MAD is an American humor magazine founded by editor Harvey Kurtzman and publisher William Gaines in 1952. Launched as a comic book before it became a magazine, it was widely imitated and influential, impacting not only satirical media but the entire cultural landscape of the 20th century. The magazine offers satire on all aspects of life and popular culture, politics, entertainment, and public figures. Its format is divided into a number of recurring segments such as TV and movie parodies, as well as freeform articles.
The image most strongly associated with MAD magazine is that of Alfred E. Neuman, a boy with large ears, one eye lower than the other and a gap-toothed grin, an image that had already existed for several years before appearing in the magazine. Alfred E. Neuman first appeared in MAD issue #24 from July 1955, appearing with what has become his signature motto, "What, me worry?" (written as "What? Me worry?" for that first appearance). The boy first appeared on the cover of issue #30 from December 1955 and has appeared on the cover of nearly all subsequent editions.
On September 6, 2010, a MAD TV show debuted on Cartoon Network.
References to Peanuts in MAD
- In the MAD TV show theme song, a clay-animated version of Charlie Brown is shown.
- In the episode, "FROST / Undercover Claus", there is a parody of A Charlie Brown Christmas. The Peanuts gang gets spoofed, along with American actor Charlie Sheen.
- Charlie Brown appears in "Garfield of Dreams", as one of the comic heroes.
- Charlie Brown hurts himself online to become an Internet celebrity in "iCharlie" (a parody of iCarly).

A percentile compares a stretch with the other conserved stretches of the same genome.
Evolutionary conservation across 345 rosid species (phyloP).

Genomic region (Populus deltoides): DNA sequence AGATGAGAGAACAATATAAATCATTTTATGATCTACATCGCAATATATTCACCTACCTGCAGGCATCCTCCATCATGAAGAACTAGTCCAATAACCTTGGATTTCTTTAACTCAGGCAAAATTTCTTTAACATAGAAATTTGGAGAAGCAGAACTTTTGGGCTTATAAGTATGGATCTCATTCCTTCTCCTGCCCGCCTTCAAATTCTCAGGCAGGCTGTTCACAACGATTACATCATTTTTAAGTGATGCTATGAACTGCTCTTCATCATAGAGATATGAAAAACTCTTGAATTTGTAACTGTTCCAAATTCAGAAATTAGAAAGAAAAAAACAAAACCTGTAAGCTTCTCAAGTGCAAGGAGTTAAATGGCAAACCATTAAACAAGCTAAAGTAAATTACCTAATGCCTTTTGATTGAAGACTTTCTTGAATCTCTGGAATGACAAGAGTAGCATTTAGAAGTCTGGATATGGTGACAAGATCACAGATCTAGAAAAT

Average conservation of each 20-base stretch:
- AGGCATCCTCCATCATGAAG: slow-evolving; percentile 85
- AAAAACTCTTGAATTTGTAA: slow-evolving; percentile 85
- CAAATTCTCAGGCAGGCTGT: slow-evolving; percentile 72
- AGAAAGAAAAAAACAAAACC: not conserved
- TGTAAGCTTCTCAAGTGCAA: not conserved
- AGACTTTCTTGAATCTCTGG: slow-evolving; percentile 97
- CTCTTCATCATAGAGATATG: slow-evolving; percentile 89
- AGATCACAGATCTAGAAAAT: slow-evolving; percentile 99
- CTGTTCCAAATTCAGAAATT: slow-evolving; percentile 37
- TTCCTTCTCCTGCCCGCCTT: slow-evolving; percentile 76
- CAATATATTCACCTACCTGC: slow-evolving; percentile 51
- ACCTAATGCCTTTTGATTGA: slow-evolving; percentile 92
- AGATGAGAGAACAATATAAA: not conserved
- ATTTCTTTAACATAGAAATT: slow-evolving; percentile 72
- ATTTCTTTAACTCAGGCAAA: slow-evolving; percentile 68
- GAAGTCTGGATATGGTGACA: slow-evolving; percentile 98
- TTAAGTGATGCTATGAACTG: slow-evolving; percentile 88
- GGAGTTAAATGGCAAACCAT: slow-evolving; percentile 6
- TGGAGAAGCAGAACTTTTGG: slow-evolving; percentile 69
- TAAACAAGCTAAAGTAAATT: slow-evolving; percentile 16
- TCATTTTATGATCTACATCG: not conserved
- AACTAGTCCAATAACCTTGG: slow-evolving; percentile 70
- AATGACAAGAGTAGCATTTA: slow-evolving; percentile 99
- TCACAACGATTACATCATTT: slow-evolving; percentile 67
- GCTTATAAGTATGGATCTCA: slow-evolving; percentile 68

- A Charlie Brown balloon is seen at a parade in "The Blunder Games".
- In the episode "Frankenwinnie / ParaMorgan", there is a parody of It's the Great Pumpkin, Charlie Brown. "The Legend of Snoopy Hollow" is a parody of The Legend of Sleepy Hollow.
- In the episode "The Bourne Leg-a-Turkey / PilGrimm", A Charlie Brown Thanksgiving is mentioned in MAD moments.
References to MAD in Peanuts
In a storyline from June and July 1973, Charlie Brown worries that he is cracking up when he sees a huge baseball instead of the sun. He goes on to see more baseballs in place of other round objects. He also develops a rash on his head which makes him look like a baseball and wears a sack over his face to hide it. Nevertheless, he becomes camp president at his summer camp while wearing the sack. In the strip from July 5, 1973, after the rash on his head has disappeared, Charlie Brown goes outside to see if the sun still looks like a baseball to him. He sees Alfred E. Neuman in place of the sun. The storyline also appears as a segment in the 1983 TV special It's an Adventure, Charlie Brown.